Okay. So, a new activity opens. Also, the user's name and age will be sent to this activity and will be printed in the TextView component there. Now, I'm sure you've noticed there's also an up navigation here. So, when the user clicks this arrow icon, the first activity is going to open back up. Alright, my friends. This is the application that we're going to do. At the end of the lesson, you will have learn how to create a new activity, how to switch between activities, and how to transfer data, as well as how to create an upward navigation button. Alright, that's a lot to chew on. So, let's get started. Alright, away we go. First of all, I'm going to add 'Plain Text' right to the design area. Now, I can add a 'Number' EditText. And then, finally, I'll add a 'Button'. Yeah, you could have done that on your own.
So now, we're going to arrange these components. And I'll make the width of the first EditText component, 300dp. I'll make the height, 50dp. Now, let's also 'Delete' the text of the EditText and add a 'hint' to it. And then, in the hint section, I'm going to just write, 'Please enter your name'. Alright. So finally, let's determine the ID of this EditText component. I'll write, 'editTextName' in the ID section. And now, let's 'Edit' the second EditText. And I'm going to make the width, 300dp, and make the height 50dp. Then, I'll write, 'Please enter your age' in this hint section.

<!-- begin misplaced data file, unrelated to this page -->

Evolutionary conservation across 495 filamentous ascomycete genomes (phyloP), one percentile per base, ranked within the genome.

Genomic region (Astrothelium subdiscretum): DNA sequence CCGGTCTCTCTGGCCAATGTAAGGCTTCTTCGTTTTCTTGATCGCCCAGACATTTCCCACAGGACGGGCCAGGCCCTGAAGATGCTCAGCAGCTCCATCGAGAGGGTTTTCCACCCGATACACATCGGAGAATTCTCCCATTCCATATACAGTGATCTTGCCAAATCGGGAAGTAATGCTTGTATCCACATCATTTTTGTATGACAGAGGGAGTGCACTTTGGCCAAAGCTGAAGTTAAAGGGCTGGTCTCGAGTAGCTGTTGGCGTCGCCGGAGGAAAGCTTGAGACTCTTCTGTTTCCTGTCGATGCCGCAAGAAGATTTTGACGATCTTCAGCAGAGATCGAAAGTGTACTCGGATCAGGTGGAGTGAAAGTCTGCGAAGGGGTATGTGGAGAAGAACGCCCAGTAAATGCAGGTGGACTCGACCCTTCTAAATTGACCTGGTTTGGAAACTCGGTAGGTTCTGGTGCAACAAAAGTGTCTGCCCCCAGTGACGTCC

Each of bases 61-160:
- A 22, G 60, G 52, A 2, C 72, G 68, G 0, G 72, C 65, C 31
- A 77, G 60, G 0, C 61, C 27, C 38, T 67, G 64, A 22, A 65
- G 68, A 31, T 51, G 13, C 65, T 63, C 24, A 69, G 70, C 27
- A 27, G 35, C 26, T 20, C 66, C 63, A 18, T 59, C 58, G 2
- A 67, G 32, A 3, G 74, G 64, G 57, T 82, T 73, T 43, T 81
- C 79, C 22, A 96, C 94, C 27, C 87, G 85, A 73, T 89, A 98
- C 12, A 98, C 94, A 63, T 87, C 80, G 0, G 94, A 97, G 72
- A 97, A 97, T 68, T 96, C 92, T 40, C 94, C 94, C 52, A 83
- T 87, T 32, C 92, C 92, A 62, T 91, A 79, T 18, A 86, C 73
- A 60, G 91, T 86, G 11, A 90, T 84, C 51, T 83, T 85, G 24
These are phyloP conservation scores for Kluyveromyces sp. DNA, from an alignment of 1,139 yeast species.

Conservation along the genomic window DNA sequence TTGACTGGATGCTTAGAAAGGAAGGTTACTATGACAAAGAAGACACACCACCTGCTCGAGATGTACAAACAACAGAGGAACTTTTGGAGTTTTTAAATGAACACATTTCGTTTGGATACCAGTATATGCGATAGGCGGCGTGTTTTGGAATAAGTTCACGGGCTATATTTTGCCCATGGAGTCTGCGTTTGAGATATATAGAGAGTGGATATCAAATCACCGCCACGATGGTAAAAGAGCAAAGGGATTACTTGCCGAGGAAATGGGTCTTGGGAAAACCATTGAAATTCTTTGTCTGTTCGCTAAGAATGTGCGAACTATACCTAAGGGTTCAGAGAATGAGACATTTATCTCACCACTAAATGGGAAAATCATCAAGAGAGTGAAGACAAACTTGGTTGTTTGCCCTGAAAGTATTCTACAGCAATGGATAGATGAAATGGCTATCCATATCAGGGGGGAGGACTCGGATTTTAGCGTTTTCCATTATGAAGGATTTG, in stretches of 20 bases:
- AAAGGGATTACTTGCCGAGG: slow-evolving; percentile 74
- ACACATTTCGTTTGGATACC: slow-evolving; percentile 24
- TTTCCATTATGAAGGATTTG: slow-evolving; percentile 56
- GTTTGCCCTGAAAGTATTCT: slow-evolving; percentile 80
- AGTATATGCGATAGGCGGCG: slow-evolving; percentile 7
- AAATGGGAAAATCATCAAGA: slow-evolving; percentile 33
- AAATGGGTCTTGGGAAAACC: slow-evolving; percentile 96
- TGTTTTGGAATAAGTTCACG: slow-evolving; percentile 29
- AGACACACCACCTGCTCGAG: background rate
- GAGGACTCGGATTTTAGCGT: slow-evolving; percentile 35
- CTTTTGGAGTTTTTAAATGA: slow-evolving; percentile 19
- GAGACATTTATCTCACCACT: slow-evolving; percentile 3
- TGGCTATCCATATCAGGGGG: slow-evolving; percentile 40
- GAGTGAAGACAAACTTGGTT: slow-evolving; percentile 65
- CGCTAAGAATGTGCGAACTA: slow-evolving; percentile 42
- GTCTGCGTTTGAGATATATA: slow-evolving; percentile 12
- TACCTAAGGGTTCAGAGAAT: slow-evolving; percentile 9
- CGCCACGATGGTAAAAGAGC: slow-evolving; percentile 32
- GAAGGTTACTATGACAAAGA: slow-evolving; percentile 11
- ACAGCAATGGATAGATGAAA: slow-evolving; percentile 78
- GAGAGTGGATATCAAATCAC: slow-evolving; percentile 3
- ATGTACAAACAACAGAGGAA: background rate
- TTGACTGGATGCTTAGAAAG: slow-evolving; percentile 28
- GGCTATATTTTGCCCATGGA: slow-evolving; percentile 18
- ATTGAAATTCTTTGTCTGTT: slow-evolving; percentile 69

Okay. So now, let's 'Edit' the ID of the EditText component as 'editTextAge'. Alright. So finally, now we can edit the button component. So, I'll make the width of the button, 150dp. And I'm going to change the text so I'll type, 'SEND' in here. Okay. Now, since our main layout is ConstraintLayout, we'll need to determine the constraint values of these components. So, I just choose all three components by 'right-clicking' and select 'Center', 'Horizontally'. And we centered all the components horizontally just like that.